The situation in which a Senator from a coal state encourages the removal of CO2 from air is reminiscent of the coalitions that emerged in the U.S. when President Lincoln abolished slavery. To analogize, slaves were then a critical source of energy in the South, and fossil fuels are a critical source of energy in the U.S. today. U.S. historians compared the two situations and argued that the value of the assets at stake is similar. The value of the stranded fossil fuels that would not be used if we abolish fossil fuel energy is similar to the economic value of slaves a century and a half ago. If this analogy has merit, history indicates that we may be in for a long and bitter battle of two forces, neither of which will easily yield. This would result in significant economic volatility. The historically low price of gasoline today is a pawn in the global economic chess game.
In any case, how does the Barrasso-Schatz bill work? It is a clean-air-technology amendment (S.A. 3017) to the Energy Policy Modernization Act, creating a prize system to encourage innovative technologies that will remove carbon dioxide directly from the atmosphere and permanently set it aside on earth. The program proposed in the new Senate bill would be established by a federal commission under the Department of Energy. The commission, appointed by the president, would be comprised of physicists, chemists, engineers, business managers and economists. Awards will go to public and private entities that design technology to remove and permanently sequester carbon dioxide directly from the atmosphere. Once the technology is developed, the United States would share the intellectual property rights with the inventor.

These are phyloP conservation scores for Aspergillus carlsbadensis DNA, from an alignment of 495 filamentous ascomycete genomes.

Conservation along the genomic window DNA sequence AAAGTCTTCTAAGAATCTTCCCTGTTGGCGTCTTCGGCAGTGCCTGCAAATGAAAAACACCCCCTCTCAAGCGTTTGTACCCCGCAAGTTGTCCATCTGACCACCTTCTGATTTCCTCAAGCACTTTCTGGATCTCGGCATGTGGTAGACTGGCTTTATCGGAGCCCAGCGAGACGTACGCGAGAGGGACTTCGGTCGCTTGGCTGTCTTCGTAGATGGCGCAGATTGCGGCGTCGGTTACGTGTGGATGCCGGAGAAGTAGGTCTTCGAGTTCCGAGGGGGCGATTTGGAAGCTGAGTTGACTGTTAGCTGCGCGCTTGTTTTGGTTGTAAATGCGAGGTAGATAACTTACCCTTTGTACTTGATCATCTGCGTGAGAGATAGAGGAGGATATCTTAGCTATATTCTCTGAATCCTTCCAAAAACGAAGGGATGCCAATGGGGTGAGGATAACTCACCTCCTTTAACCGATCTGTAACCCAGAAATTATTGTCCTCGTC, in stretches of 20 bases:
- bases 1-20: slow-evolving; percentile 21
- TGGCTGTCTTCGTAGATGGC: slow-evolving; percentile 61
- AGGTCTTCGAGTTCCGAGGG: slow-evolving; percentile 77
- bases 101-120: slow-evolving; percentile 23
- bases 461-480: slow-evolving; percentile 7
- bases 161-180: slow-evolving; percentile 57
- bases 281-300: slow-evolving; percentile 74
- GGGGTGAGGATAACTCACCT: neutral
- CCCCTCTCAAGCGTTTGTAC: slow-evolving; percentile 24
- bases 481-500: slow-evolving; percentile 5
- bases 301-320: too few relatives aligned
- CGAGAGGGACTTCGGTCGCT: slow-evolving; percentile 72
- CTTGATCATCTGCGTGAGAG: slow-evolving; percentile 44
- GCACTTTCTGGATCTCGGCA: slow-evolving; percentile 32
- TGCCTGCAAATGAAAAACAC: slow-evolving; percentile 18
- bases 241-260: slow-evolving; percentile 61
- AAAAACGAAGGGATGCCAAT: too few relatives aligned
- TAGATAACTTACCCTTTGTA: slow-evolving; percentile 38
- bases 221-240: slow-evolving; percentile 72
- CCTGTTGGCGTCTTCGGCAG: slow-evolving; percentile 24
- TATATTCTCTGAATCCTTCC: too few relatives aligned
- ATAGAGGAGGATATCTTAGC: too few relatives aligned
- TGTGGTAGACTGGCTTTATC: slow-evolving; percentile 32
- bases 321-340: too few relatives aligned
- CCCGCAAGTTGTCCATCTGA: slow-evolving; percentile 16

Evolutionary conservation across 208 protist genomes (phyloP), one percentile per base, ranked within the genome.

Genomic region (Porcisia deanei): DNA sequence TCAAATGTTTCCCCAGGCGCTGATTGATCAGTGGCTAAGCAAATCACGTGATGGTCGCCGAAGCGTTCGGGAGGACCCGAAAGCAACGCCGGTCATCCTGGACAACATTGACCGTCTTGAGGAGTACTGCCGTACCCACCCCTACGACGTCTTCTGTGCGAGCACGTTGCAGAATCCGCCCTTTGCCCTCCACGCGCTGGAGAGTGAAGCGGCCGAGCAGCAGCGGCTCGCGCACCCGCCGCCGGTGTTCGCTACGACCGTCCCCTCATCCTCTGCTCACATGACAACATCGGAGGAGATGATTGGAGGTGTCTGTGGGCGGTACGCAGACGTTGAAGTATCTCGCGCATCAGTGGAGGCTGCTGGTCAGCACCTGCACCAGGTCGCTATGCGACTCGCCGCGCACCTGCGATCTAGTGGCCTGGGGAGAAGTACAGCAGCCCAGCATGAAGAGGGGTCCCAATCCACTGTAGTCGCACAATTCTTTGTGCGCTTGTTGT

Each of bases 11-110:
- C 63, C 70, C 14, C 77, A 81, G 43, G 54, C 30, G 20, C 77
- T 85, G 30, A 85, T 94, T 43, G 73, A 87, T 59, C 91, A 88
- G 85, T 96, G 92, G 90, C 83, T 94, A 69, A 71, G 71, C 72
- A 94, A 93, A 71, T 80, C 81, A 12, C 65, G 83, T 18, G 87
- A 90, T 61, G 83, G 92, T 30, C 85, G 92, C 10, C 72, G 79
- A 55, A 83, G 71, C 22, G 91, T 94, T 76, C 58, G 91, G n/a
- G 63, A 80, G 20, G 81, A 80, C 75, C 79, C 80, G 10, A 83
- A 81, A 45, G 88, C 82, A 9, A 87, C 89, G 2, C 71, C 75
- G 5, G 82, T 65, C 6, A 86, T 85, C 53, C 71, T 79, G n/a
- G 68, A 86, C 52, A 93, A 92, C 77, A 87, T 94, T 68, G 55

This amendment encourages American ingenuity and innovation. It makes sense to look for alternative approaches for removing and permanently sequestering excess carbon dioxide.
By providing a financial incentive to cut carbon pollution, we can encourage the innovation of new, affordable technologies and protect our environment. We all know that climate change is the challenge of our generation, and this amendment can help create one more tool to use in the fight against it.
Another historical analogy seems applicable here. Historically, prizes have been used to spur all types of technological development to solve problems. For example, Charles Lindbergh was competing for the Orteig Prize when he flew in the Spirit of St. Louis non-stop from New York to Paris in 1927. Cleaning the planet’s atmosphere is a much more important goal than flying planes, but air flight has been a transformative force in the world economy.
Currently, we are beginning to see political volatility on this issue. Recently, the Supreme Court took an unprecedented action that opposes the Senate’s new bill: it stayed President Obama’s EPA Clean Power Executive Order to regulate emissions from coal-fired power plants. Such an act has never happened before, as the issue is currently being actively considered by several states. The threat of more volatility continues, as the stay order is most likely to return to the Supreme Court after an appeals court considers a challenge from several states and corporations.
Economic and political volatility are unpredictable and costly to the energy industry, as they present difficulties in determining which practices to pursue. But volatility is the rule, not the exception: it brings about change. When there is a regime change, it is always manifested by oscillation between the old and the new. There is no other way.
Welcome to the world of change.
Graciela Chichilnisky is Professor of Economics and of Statistics at Columbia University, Visiting Professor at Stanford University, the author of the Kyoto Protocol Carbon Market, and CEO of Global Thermostat. Visit her website www.chichilnisky.com and you can contact her at firstname.lastname@example.org.